Your heart deserves the most up-to-date treatments and programs, and that’s just what you’ll find at Palm Beach Health Network's state-of-the-art electrophysiology labs. We can treat a wide range of arrhythmia disorders, including atrial fibrillation,
a leading cause of stroke, without the need for surgery. This can reduce recovery time and complications.
What Are Electrophysiology Studies?
Electrophysiology (EP) studies are tests that help your doctor assess your heart's electrical system or activity to better understand an abnormal heart rhythm, or arrhythmia. These studies are typically performed by inserting catheters and then wire electrodes,
which measure electrical activity, through blood vessels that enter the heaty. Our doctors have access to some of the latest, and most advanced tools at their hands to help them identify what might be causing your heart to beat improperly.
What You Can Expect
If you find yourself in one of our Palm Beach Health Network's electrophysiology labs, or EP labs, a nurse will put an IV (intravenous line) into your arm and you’ll be given a mild sedative. A nurse will clean and shave the area where the doctor
will be working, usually in the upper thigh area, arm or neck.
You will be given a shot to numb the area, and a small tube called a sheath will be inserted into your artery or vein where several special catheters can be advanced your heart.
Small electric pulses will be sent through the catheters to make your heart beat stronger or faster. The electrical activity happening in your heart will be recorded, allowing us to pinpoint the problem. You may feel some pressure in the area where
the sheath was inserted, but you should not experience any pain.
If a problem is identified, we can insert a pacemaker or implantable defibrillator to help your heartbeat remain regular, or perform cardiac ablation, a procedure to destroy
the area that is causing the irregular electrical signal. This may be done during the study, or sometimes immediately afterwards.
The test usually lasts anywhere from one to four hours. You should be allowed to go home the same day but
will not be able to drive or return to regular activities for about a day. The puncture site may be sore for several days.
How Does an Electrophysiology Study Work?
Here are the things you can expect if you’re advised by your doctor to undergo an electrophysiology study:
- At the start of the study, you’ll lie down on a bed and a nurse will begin an intravenous (IV) line into your arm or hand. This allows the nurse to administer drugs and fluids during the procedure. You’ll be given a sedative to help you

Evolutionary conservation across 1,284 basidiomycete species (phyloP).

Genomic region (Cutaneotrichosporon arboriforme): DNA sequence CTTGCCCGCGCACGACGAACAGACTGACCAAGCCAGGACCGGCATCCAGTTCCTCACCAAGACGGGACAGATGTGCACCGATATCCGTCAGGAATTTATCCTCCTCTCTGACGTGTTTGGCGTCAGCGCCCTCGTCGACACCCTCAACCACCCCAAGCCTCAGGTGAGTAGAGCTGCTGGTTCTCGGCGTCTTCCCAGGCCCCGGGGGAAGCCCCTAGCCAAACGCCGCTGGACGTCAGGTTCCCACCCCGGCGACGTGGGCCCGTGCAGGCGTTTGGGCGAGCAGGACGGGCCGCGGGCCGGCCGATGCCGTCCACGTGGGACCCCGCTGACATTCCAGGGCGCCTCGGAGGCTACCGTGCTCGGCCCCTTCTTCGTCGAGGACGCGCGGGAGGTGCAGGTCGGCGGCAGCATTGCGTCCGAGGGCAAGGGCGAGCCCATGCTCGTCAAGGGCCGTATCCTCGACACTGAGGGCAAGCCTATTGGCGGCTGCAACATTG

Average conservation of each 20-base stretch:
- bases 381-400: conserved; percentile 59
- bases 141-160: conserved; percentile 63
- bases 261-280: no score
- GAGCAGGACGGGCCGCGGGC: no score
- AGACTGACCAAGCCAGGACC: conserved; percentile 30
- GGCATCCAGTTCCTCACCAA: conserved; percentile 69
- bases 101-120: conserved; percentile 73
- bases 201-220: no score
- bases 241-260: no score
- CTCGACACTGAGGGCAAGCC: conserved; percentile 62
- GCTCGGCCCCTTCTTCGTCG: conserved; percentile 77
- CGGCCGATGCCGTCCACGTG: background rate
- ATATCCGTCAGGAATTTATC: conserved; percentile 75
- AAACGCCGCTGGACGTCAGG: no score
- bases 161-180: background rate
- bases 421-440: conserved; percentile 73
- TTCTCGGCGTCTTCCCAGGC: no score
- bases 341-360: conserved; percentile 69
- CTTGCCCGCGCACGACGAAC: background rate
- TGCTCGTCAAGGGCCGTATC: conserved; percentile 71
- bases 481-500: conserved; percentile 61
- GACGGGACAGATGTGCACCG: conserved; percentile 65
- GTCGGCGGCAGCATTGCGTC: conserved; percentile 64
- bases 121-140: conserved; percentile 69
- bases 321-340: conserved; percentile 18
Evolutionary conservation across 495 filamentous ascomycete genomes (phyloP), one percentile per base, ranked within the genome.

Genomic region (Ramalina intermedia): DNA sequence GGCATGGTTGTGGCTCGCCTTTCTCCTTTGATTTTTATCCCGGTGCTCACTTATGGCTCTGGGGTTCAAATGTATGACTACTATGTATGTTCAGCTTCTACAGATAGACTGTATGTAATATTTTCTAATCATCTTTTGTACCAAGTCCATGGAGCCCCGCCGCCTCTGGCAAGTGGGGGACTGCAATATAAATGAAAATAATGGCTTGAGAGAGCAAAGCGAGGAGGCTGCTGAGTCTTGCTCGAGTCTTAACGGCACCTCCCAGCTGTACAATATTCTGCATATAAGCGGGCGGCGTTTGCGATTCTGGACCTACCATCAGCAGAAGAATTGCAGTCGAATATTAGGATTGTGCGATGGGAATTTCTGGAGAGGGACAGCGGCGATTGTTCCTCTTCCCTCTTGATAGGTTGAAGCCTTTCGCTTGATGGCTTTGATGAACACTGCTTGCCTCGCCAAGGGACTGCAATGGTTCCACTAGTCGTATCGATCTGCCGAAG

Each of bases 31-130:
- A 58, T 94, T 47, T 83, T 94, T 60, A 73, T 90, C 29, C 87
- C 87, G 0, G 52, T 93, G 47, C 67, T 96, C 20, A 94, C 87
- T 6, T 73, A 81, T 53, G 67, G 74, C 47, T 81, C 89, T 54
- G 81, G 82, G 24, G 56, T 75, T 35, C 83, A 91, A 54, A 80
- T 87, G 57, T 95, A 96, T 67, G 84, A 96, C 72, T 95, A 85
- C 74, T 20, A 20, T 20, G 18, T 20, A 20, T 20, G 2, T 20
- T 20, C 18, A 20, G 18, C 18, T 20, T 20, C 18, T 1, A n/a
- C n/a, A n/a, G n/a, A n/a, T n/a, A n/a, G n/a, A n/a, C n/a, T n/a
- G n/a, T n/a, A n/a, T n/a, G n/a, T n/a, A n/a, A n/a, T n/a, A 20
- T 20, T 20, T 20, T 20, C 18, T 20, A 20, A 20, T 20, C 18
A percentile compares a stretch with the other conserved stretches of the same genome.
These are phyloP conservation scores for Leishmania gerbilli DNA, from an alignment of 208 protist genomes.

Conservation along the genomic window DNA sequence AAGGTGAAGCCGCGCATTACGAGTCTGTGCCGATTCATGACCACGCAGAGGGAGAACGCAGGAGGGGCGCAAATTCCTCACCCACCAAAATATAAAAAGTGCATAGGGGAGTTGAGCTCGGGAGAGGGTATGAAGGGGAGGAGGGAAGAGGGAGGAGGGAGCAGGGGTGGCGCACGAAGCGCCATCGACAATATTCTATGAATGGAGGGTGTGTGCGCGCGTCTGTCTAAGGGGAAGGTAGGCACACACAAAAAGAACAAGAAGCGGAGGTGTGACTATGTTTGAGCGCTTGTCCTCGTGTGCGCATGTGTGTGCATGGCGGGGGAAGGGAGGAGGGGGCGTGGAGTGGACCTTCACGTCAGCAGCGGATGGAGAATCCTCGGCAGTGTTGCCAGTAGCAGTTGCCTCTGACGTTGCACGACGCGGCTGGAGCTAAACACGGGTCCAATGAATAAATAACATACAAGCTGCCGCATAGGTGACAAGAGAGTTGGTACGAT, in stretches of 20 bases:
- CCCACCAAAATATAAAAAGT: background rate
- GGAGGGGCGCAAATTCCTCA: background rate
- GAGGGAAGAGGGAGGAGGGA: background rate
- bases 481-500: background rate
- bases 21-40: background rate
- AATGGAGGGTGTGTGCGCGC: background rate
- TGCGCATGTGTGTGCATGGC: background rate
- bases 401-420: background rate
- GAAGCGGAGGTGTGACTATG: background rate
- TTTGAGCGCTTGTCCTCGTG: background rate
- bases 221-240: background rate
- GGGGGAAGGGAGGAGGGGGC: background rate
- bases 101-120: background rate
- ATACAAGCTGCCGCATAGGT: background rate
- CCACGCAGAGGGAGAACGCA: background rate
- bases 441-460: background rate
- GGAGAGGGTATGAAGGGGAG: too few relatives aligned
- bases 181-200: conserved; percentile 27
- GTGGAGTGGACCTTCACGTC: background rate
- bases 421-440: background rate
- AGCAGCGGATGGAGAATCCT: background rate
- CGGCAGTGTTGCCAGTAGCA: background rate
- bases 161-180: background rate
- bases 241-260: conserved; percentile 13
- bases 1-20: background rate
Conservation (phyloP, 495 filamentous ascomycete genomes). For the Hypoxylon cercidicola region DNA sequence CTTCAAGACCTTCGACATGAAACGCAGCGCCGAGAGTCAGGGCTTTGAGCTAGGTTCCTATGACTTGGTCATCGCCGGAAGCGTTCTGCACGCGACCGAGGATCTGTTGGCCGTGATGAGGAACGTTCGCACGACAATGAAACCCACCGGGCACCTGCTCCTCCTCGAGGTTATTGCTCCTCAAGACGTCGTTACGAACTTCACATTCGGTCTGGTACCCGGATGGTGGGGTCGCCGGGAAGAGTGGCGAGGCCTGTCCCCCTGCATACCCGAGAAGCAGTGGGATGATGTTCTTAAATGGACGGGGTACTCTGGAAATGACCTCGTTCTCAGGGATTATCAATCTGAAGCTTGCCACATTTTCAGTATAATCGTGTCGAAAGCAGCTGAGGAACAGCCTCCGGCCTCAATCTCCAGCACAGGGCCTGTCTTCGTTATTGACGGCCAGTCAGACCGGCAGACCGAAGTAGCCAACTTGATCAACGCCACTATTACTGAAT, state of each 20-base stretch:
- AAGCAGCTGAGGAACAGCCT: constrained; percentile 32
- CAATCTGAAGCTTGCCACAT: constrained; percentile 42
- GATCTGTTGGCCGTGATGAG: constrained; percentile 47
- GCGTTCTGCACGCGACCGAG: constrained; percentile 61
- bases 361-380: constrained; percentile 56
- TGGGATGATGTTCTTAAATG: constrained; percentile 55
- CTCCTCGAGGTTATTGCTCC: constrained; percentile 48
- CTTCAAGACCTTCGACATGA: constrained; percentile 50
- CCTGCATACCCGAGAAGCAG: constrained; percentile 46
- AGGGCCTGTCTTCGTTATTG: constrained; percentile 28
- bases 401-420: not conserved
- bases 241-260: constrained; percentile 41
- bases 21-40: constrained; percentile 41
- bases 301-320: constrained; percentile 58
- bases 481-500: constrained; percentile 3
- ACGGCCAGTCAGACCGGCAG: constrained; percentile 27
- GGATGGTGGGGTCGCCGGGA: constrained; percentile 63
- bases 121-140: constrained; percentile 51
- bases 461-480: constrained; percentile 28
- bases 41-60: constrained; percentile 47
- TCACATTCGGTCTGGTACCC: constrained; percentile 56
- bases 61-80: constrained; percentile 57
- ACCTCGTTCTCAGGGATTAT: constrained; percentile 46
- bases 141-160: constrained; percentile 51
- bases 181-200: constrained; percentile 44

relax and be connected to several monitors.
- Your groin will be shaved and cleansed with an antiseptic solution, and sterile drapes will cover you from your neck to your feet. A soft strap will be placed across your waist and arms to keep your hands from touching the sterile area.
- The electrophysiologist will numb the skin in your groin and insert several catheters into the vein beneath the skin. Those will sense the electrical activity in your heart and help the electrophysiologist evaluate your heart’s conduction.
- The electrophysiologist will use a pacemaker to deliver electrical impulses through one catheter to increase your heart rate. This means you’ll feel your heart beating either faster or stronger. The doctor and nurses may speak with you to ask
about how you are feeling. If your arrhythmia gets triggered, you may be given medications. This way, the treatment team can determine whether the medicines would be effective and may be enough to control your irregular heartbeat. If necessary,
a small amount of energy will be delivered by patches in your chest to bring back your normal heart rhythm.
- Based on the information collected, the doctor may perform an ablation or implant a pacemaker or ICD.
The entire procedure takes between two and four hours, or longer if additional treatments will be performed at the same time. After the procedure, you may be asked to rest for one to two hours. Then, follow-up appointments may be scheduled, discharge planners may come to you to explain the entire procedure and your doctor may also prescribe you with medications before going home."